It has long been said that eleven o'clock on Sunday morning is the most segregated hour of the week in the United States, a reference to racial segregation in churches. As residential neighborhoods in Atlanta transitioned from being predominately white to predominately black in the 1960s and 1970s, churches in those communities had the opportunity to embrace all of their neighbors and create inclusive, integrated congregations. White congregations in Atlanta responded to racial transition in their neighborhoods in many different ways. Some immediately left to preserve their white church communities, and some stayed in the changing community, committed to serving whoever lived in the area. Most congregations lingered in the transitioning neighborhoods as they disputed and discerned the proper response to the changes but eventually relocated or disbanded. All of them faced deep moral and spiritual struggles throughout the process. This thesis seeks to uncover and explore those struggles so that evangelical churches today can learn from a moment in history when Atlanta churches could have integrated and almost always failed at doing so.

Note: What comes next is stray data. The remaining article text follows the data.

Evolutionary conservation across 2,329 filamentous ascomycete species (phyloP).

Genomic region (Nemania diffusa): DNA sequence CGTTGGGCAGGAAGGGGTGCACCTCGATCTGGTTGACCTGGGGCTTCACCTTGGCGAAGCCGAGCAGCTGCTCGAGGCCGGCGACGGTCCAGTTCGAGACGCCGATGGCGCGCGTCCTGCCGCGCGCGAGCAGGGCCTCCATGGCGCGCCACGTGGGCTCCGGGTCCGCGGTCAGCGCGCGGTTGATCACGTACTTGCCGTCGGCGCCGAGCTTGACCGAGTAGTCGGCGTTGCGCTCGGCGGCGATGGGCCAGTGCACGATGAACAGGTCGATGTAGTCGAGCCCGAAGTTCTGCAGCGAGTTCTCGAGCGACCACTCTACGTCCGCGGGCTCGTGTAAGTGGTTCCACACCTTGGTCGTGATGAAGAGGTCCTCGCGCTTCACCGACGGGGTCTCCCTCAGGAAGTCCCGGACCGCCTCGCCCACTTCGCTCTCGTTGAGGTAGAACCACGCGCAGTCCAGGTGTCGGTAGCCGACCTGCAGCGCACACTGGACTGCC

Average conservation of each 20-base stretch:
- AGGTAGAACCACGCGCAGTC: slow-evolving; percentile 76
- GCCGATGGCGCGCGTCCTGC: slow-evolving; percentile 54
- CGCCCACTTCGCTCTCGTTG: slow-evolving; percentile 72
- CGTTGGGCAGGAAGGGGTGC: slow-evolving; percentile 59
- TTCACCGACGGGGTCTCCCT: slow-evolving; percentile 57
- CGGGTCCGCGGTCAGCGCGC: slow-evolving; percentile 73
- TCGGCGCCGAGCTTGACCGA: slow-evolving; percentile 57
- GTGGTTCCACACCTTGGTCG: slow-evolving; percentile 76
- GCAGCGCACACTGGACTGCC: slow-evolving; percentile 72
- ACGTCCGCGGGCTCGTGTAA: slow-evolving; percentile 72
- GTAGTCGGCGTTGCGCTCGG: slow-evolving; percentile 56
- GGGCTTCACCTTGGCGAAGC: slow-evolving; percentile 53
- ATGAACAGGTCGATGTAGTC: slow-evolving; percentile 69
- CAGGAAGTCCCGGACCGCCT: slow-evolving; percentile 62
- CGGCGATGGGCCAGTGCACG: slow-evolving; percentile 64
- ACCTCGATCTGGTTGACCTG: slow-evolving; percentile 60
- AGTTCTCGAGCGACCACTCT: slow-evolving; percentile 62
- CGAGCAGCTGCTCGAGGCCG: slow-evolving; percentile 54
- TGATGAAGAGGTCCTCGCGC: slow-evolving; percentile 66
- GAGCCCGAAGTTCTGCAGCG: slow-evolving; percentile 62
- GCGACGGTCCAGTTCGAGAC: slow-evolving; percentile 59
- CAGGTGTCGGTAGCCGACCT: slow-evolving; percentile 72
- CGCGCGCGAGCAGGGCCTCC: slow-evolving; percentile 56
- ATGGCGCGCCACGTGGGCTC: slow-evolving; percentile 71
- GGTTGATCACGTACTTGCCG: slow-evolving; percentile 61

Table of Contents
Introduction 1 Chapter 1: Churches that Fled 7 Chapter 2: Churches that Lingered 26 Chapter 3: Churches that Stayed 53
Conclusion: A Theological Hindrance to Social Change 81
About this Honors Thesis
|Committee Chair / Thesis Advisor|
|"The Tie that Binds": White Church Flight in Atlanta, 1955-1985 ()||2018-08-28||